Michael Kokkinis

Engineer, Hero of the Greek War of Independence (c. 1785 – 1826)

One of the most obscure heroes of the Greek War of Independence, albeit one of the brilliant minds of modern engineering and important figures of war; he was responsible for the fortification of Missolonghi during the siege.

Kokkinis was born in the island of Chios. He studied engineering in France and then taught mathematics, geography and site planning in the Greek School of Bucharest. He was fluent in Greek, Italian, German, French and Romanian. It was during this time that Kokkinis was initiated into Philiki Hetaireia and fought in the revolution of Wallachia alongside Alexandros Hypsilantis. Following the defeat of the Greeks against the Ottomans in the battle of Dragashani, he went to offer his services in Missolonghi.

In Missolonghi, he was assigned by Alexandros Mavrokordatos to fortify the city for the siege of the Ottoman army. Despite the lack of funding and the difficult living conditions, Kokkinis took on the immense task along with fellow architect Stavros Koutzoukis.

The construction took 7 continuous months to complete. Kokkinis proved a surprisingly competent leader as he directed 400 workers day and night, including men and women. He had divided his workforce according to their profession and published a daily list of duties to be carried out by each unit. He gave inspirational speeches to motivate his workers, who often worked with very little payment. He was responsible for the work shifts and wages of the 400 workers as well as obtaining funding from philhellenes and external loans.

His influence was such that every citizen of Missolongi contributed to the fortification, even children and seniors. They called him “The Fence Engineer”. Later, Kokkinis even brought his wife and children from Wallachia to finish the construction.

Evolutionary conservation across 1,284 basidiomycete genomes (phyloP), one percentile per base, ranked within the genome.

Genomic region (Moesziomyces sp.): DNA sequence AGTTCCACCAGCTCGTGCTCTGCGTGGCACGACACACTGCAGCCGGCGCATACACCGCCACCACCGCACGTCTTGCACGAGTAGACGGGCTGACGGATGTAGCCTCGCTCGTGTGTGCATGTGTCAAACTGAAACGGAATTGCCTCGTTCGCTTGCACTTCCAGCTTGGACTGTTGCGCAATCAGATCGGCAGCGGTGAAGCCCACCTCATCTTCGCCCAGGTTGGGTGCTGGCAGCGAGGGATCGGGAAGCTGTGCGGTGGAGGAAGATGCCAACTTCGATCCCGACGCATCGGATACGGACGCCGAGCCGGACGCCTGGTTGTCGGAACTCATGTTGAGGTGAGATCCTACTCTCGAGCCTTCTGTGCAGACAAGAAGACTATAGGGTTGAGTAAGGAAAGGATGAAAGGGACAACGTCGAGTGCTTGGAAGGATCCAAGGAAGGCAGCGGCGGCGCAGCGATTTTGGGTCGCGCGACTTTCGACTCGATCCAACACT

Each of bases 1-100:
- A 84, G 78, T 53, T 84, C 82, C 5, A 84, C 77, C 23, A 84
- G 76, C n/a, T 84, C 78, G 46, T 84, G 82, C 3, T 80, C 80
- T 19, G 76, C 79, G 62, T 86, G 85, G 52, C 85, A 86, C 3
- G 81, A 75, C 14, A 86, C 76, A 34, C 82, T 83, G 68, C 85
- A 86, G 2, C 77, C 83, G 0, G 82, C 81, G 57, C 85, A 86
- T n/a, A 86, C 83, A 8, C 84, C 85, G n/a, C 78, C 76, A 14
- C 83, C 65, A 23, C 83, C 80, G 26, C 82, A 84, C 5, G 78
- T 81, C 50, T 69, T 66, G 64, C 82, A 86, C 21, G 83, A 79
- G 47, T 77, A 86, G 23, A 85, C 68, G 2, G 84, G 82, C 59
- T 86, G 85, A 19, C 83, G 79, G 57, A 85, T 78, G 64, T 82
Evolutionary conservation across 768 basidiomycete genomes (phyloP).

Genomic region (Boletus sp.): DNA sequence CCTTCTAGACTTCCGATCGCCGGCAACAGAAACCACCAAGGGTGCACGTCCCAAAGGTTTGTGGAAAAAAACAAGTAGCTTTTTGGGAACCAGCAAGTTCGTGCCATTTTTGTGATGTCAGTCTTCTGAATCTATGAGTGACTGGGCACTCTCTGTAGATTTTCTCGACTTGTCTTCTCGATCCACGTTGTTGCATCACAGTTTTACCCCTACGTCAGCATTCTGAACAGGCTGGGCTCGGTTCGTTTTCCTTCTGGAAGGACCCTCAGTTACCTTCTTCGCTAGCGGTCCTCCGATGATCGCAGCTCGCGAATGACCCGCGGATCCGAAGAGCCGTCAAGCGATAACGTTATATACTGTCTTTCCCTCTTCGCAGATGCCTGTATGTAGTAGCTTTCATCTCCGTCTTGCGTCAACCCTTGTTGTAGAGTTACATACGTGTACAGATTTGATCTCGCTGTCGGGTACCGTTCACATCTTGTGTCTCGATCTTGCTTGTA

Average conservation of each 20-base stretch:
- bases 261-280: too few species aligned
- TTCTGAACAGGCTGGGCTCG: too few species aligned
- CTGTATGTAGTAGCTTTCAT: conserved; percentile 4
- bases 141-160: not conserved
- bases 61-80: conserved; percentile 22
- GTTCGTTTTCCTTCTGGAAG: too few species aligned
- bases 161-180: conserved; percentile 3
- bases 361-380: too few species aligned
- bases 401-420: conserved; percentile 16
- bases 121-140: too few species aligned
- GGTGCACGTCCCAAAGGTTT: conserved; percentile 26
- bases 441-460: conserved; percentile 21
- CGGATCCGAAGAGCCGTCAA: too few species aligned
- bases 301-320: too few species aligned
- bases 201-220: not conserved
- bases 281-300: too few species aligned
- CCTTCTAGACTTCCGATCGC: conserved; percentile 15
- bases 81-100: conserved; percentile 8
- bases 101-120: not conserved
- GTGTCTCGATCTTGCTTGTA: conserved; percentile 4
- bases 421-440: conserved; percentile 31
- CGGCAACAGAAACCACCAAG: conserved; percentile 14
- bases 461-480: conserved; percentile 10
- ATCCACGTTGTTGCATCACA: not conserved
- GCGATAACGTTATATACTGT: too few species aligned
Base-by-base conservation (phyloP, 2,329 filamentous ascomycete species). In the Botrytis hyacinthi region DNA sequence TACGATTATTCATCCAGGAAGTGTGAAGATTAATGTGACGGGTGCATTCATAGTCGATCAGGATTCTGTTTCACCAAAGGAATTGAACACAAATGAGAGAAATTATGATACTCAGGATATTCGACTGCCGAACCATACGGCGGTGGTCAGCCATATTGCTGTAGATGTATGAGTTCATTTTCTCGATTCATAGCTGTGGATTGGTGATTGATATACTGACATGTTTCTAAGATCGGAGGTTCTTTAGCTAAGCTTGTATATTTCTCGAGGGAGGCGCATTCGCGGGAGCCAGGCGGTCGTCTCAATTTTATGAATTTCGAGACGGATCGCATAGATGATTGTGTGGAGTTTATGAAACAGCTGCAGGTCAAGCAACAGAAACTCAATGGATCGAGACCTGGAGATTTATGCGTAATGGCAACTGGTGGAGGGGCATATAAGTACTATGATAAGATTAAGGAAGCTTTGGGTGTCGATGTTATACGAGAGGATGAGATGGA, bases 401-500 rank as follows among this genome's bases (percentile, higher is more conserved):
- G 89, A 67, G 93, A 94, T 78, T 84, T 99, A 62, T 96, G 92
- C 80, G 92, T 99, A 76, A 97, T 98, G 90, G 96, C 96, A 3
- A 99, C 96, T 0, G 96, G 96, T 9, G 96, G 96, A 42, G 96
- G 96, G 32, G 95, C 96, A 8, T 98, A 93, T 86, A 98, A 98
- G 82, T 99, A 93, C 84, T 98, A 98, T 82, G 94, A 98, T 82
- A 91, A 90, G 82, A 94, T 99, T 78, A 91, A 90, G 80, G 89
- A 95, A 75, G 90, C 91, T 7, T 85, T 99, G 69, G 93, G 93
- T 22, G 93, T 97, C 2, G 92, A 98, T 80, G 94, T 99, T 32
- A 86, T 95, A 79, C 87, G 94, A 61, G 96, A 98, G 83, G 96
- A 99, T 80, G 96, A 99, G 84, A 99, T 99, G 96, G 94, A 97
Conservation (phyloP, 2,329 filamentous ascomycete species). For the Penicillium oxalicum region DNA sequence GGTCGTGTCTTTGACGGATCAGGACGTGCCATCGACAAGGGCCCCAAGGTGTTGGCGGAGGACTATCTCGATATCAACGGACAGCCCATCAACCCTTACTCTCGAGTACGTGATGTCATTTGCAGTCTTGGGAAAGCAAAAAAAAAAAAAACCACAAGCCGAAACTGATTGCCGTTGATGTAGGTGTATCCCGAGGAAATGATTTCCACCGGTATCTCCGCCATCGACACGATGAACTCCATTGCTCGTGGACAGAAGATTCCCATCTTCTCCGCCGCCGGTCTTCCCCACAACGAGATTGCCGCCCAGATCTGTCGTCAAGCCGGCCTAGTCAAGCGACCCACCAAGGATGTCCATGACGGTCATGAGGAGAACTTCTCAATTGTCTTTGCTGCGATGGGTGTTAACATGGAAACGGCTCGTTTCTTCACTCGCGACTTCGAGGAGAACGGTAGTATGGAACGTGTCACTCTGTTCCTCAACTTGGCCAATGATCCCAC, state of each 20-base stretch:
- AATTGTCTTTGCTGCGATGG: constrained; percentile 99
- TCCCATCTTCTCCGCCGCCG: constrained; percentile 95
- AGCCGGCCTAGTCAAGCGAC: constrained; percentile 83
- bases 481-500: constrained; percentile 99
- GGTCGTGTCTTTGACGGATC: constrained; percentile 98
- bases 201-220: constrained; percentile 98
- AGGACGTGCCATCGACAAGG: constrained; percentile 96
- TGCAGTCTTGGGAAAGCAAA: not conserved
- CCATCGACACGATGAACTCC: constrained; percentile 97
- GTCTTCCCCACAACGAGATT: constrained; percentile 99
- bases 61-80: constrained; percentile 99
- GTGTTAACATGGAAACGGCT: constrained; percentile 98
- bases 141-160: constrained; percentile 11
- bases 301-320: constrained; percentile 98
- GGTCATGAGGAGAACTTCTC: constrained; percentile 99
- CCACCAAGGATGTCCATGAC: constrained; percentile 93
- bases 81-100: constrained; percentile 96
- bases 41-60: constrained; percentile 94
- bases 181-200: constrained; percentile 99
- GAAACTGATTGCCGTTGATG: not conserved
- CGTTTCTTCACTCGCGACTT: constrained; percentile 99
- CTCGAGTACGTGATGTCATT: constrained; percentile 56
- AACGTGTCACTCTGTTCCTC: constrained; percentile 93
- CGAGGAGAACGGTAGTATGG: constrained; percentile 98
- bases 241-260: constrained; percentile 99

The fortification consisted of 23 external bastions which covered a total distance of 2 km. Each bastion was named after an influential figure of the revolution as a tribute and token of respect. The wall was built out of stone and asbestos and was covered by wooden barriers between the gaps. It was 3,5 meters tall and 7-18 meters wide. Outside the wall, he dug two 2 meter ditches, a small road and a bank. Finally, the fortress was armed with 48 cannons, placed throughout the 2 km wall. It was completed in June 16, 1824 and was blessed by Joseph, Bishop of Rogon. It was named “Hellenic Heptagon No.1”. The people of Missolonghi declared him honorary citizen and the government appointed him the rank of tribune.

Moreover, Kokkinis fortified the nearby lakes surrounding Missolongi in order to block the Ottoman fleet from entering. He called the fortifications “Fortress Byron”, in honor of Lord Byron who funded them. Finally, he created bridges that would be used when the time came to evacuate the city.

The fortress posed impregnable for the Ottoman and Egyptian army. It sustained all of the attacks during the two sieges. Every night, the people of Missolonghi would re-build the fortress from the ruins of their demolished houses. Kokkinis would step outside the wall to oversee its construction. Tunnelers would pass under the fortress and blow up the Ottoman camps.

On April 11, 1826, the heroic Exodus of Missolonghi took place. Using the bridges he had constructed, the people of Missolonghi charged towards the enemy. Kokkinis died fighting during the Exodus, alongside the many unsung heroes of the Greek War of Independence.

Bibliography:

  1. “Kokkinis, Michael”. Helios New Encyclopaedic Dictionary. Passas, I. Athens, 1946. Print.
  2. Philistor, Ioannis. “Ο μηχανικός Μιχαήλ Κοκκίνης και η οχύρωση του τείχους του Μεσολογγίου (1823-1824)”. Istorikathemata. Web. 31 Dec. 2016.
  3. Retsina, Dimitra. “Μιχαήλ Πέτρου Κοκκίνης – Μηχανικός Επιστήμων και Ήρωας Εξόδου Μεσολογγίου (1826)”. Freepen. Web. 31 Dec. 2016.
  4. Tasios, Theodosios. “Three Modern Greek Heralds of Engineering”. Archaeology and Arts. Jul. 2011: 97. Print.
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Michael Kokkinis

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